Scheme 1 Illustration of the ligand-switchable capacity of LSNs for overcoming the trade-off between circulation and penetration. (I) Evasion from the immune clearance in blood circulation system; (II) Tumor accumulation; (III) Tumor penetration. LSNs (CPPs-switchable mixed-shell polymeric micelles, denoted as MSPMSCPPs) hide CPPs under the PEG corona in the bloodstream for reducing immune recognition and clearance, achieving preferential accumulation via the EPR effect and deep penetration at tumor sites due to the exposed CPPs. Non-ligand-switchable nanocarriers (non-switchable mixed-shell polymeric micelles, denoted as MSPMCPPs) exposed CPPs on the surface, resulting in quick immune clearance, insufficient accumulation, and inappreciable penetration.

Results and discussions

Fabrication and characterization of CPP-micelles

To prepare CPP-switchable micelles, all block copolymers, including PCL-b-PEG, PCL-b-PAE, PCL-b-PEG-TAT, PCL-b-PAE-TAT, PCL-b-PEG-R8, and PCL-b-PAE-R8, were synthesized.42 Importantly, the CPPs (TAT and R8) were conjugated to the end of PEG and PAE accordingly via the click reaction of maleimide and sulfhydryl. As shown in the 1H NMR spectra, the disappearance of the peak at 6.7 ppm, which is attributed to the double bond of maleimide, indicated the successful conjugation of CPPs (TAT and R8) to block copolymers (Fig. 1B and Fig. S4B, ESI). With a specific feeding ratio (Table S1, ESI), five types of micelles, including mixed-shell-polymeric-micelles (MSPM), CPPs-non-switchable mixed-shell-polymeric-micelles with TAT or R8 at the terminal end of PEG (MSPMTAT or R8), and CPPs-switchable mixed-shell-polymeric-micelles with TAT or R8 at the terminal end of PAE (MSPMSTAT or SR8), were constructed through self-assembly (Fig. 1A). Dynamic light scattering (DLS) indicated that the diameters of these micelles were around 72 ± 10 nm (Fig. 1C), which was consistent with the transmission electron microscopy (TEM) observations (Fig. 1D and Fig. S6, ESI). Zeta potential analyses were performed using a Brookheaven ZetaPALS. As shown in Fig. 1E, all micelles were negatively charged (∼−8 mV) at pH 7.4 due to the presence of PEG, and quickly converted to a positive charge (∼+5 mV) at pH 6.5 because of PAE's protonation, implying a robust phase transformation at different pH conditions. When the pH was adjusted from 7.4 to 6.5, the PAE quickly became hydrophilic and stretched to the surface from the PEG corona. By conjugating to the terminal end of PAE, CPPs were shielded by the PEG in the bloodstream since PAE is hydrophobic and compacted, while quickly stretching out when exposed to the acidic tumor microenvironment.
image file: c8nh00415c-f1.tif
Fig. 1 Fabrication and characterization of LSNs. (A) Schematic of the self-assembly procedure of LSNs. (B) 1H NMR spectra of PCL-b-PEG-MAL and PCL-b-PEG-R8 in CDCl3. (C) The hydrodynamic diameters of five types of micelles (MSPM, MSPMTAT, MSPMSTAT, MSPMR8 and MSPMSR8) at pH 7.4. (D) The hydrodynamic diameter and TEM image of MSPMTAT at pH 7.4. (E) Zeta potentials of five types of micelles under different pH conditions (pH 7.4 and 6.5). Error bars indicate s.d. (n = 8). (F) Quartz crystal microbalance (QCM) analysis of sulfhydryl-switchable micelles (MSPMSSH) at pH 7.4 and pH 6.5.

Characterization of in vitro ligand-switchable capacity of MSPMSCPPs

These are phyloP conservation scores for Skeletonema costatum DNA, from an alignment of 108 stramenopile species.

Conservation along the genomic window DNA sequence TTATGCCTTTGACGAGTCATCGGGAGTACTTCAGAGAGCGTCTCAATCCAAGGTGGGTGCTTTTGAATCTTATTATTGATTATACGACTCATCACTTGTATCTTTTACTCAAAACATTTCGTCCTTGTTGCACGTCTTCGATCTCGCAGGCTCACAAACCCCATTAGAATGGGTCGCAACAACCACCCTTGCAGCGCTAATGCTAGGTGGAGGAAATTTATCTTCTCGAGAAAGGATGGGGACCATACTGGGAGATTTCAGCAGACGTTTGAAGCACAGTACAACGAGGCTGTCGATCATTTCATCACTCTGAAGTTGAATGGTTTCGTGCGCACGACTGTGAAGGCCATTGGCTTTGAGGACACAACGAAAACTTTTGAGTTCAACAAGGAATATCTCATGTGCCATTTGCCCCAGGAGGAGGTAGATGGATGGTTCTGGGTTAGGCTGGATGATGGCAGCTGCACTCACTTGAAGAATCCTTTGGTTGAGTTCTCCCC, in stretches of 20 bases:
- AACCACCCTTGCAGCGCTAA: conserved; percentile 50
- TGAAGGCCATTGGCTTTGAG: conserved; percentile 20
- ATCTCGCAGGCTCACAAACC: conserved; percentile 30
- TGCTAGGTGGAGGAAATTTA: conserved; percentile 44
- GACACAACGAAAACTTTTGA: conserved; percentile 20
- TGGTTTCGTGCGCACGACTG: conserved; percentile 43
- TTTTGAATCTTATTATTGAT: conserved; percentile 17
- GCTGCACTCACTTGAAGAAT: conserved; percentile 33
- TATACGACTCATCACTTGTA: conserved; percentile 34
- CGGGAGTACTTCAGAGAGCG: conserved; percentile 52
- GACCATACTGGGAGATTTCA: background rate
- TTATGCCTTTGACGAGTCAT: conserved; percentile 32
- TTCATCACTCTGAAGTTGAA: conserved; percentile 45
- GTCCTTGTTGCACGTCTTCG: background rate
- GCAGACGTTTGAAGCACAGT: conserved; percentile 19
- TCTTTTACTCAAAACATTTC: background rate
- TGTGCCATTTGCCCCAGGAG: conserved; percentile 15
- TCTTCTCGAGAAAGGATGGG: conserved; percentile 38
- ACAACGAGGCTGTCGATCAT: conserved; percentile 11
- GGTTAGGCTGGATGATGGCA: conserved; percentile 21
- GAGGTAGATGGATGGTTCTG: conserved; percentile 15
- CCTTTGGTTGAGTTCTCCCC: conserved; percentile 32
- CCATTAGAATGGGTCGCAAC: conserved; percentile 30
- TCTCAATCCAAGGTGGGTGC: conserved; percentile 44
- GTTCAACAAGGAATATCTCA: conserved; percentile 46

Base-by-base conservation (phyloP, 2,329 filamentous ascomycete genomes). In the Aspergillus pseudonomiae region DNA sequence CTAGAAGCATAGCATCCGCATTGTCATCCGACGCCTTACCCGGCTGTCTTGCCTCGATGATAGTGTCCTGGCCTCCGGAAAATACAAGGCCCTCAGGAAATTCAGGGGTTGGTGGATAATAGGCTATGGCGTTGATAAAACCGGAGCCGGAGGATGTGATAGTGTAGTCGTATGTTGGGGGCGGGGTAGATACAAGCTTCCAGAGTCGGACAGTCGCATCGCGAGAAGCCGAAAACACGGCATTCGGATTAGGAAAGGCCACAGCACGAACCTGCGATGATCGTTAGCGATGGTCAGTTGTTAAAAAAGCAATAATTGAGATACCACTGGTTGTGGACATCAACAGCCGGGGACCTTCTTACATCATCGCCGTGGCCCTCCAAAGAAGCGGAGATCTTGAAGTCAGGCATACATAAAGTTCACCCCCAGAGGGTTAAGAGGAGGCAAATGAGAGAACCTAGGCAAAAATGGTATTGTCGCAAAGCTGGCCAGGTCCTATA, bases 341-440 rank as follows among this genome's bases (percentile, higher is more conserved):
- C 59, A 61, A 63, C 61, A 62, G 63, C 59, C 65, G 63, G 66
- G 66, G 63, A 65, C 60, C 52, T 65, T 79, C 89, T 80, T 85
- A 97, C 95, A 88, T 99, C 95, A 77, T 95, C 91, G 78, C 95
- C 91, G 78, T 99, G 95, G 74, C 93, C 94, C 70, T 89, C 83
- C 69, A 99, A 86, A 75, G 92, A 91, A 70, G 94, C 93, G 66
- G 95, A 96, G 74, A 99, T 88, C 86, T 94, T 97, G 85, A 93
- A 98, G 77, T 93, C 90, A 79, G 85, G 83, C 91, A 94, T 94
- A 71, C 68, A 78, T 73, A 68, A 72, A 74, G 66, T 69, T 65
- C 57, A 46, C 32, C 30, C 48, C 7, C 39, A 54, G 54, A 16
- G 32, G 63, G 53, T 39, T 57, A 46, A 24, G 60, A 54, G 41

For MSPMSCPPs, the phase transition is capable of hiding/exposing the CPPs on the surface when the pH is higher than 7.4 or lower than 6.5, respectively, because the CPPs were conjugated covalently on the terminal end of PAE. To prove this hypothesis, we demonstrated the reversible phase transition and charge conversion of PAE by zeta potential analyses and 1H NMR spectroscopy in a previous study.42 Here, QCM analyses was employed to further confirm the ligand-switchable process. By conjugating with sulfhydryl, the LSNs can function in the gold chips of QCM. In this work, the sulfhydryl was conjugated to PAE's terminal end to replace CPPs for investigating the ligand-switchable capacity of LSNs. Since the sulfhydryl was hidden within the PEG micelles at pH 7.4 due to the hydrophobic effect of PAE, the micelles failed to interact with gold chips, resulting in a negligible reduction of the frequency shift. In contrast, the frequency shift declined rapidly as the pH decreased to 6.5, implying a strong interaction because the sulfhydryl returned to the micelles’ surface under acidic conditions (Fig. 1F). In the following cytotoxicity assessment, CLSM and FCM were employed to investigate the ligand-switchable feature of LSNs at different pH conditions (pH 7.4 and 6.5). As depicted in Fig. 2A, due to the low ratios of TAT or R8, all micelles showed negligible cytotoxicity for HepG2 cells. In addition, similar drug release kinetics were observed from all micelles, with less than 15% of DOX released over 48 h incubation at pH 7.4, and more than 40% of DOX released at pH 5.0, indicating that the location of CPPs had an inapparent effect on drug release. Whereafter, the DOX-loaded micelles (MSPMCPPs/DOX, and MSPMSCPPs/DOX) were incubated with HepG2 cells. Compared with MSPMCPPs/DOX, MSPMSCPPs/DOX showed lower cell apoptosis at pH 7.4 and significantly enhanced cytotoxicity at pH 6.5, implying the CPPs had returned to the surface of the micelles (Fig. 2C and Fig. S7, ESI). This result was likely caused by the different cellular internalization efficiency due to the different interactions between CPP with cells. The LSNs were capable of effectively inactivating/reactivating the CPPs at different pH (pH 7.4/6.5) for reducing or enhancing the internalization. This result was then confirmed by CLSM observations (Fig. 2D), indicating that the mean fluorescence of cells treated with MSPMSCPPs/DOX was similar to that of the MSPM-treated cells but significantly lower than the MSPMCPPs group. With the decrease of pH, the internalizations of DOX in all groups were enhanced because of the charge conversion of PAE. However, the CPP-conjugated micelles including MSPMTAT or R8 as well as MSPMSTAT or SR8 showed higher cellular internalization than MSPM under normal culture conditions, owing to the strong interaction between the cell and CPPs. Further quantification of the cell uptake was confirmed using flow cytometry analysis (Fig. 2E and F), demonstrating the effectiveness of the switchable structure of MSPMSCPPs in hiding and exposing surface ligands in response to the different microenvironments. With the ligand-switchable features, LSNs showed the potential to reduce interaction with normal tissues as well as the immune system by concealing CPP in the PEG corona under physiological conditions and then revealing the CPPs on the surface to selectively facilitate cellular internalization and apoptosis when reaching the targeted tissues such as a tumor.